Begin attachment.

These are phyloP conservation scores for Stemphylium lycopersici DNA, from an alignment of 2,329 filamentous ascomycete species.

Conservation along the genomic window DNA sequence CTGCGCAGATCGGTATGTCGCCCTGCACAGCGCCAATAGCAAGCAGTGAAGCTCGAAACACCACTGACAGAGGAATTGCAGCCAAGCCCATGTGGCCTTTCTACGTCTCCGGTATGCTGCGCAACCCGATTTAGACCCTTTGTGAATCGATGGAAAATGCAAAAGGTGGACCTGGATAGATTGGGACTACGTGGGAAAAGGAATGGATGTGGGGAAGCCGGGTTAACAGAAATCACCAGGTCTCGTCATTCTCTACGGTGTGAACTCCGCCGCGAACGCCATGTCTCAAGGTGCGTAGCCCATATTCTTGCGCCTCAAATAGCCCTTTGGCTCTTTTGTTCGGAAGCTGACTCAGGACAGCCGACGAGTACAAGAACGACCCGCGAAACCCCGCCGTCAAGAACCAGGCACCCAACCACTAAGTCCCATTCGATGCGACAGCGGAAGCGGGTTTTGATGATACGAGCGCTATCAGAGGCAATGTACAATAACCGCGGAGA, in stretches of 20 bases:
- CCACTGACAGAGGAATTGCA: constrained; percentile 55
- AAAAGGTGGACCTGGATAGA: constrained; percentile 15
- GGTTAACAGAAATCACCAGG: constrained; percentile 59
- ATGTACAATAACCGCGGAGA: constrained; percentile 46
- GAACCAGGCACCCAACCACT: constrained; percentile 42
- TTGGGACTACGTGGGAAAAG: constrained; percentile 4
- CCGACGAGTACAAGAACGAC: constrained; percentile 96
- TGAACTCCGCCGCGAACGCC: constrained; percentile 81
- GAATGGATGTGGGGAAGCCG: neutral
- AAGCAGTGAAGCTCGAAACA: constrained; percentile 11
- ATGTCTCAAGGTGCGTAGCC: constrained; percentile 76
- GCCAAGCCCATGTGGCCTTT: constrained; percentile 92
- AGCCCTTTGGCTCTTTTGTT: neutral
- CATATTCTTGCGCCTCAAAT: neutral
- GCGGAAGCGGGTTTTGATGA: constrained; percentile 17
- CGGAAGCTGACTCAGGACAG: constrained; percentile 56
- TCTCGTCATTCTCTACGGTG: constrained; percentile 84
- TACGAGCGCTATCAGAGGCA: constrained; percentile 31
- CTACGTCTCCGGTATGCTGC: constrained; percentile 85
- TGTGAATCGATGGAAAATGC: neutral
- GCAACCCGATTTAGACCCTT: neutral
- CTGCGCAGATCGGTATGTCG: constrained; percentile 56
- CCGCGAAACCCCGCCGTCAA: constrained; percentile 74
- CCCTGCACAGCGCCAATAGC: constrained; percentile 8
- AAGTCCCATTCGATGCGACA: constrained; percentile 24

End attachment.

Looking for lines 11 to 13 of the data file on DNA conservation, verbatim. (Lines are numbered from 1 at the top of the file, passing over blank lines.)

- GAATGGATGTGGGGAAGCCG: neutral
- AAGCAGTGAAGCTCGAAACA: constrained; percentile 11
- ATGTCTCAAGGTGCGTAGCC: constrained; percentile 76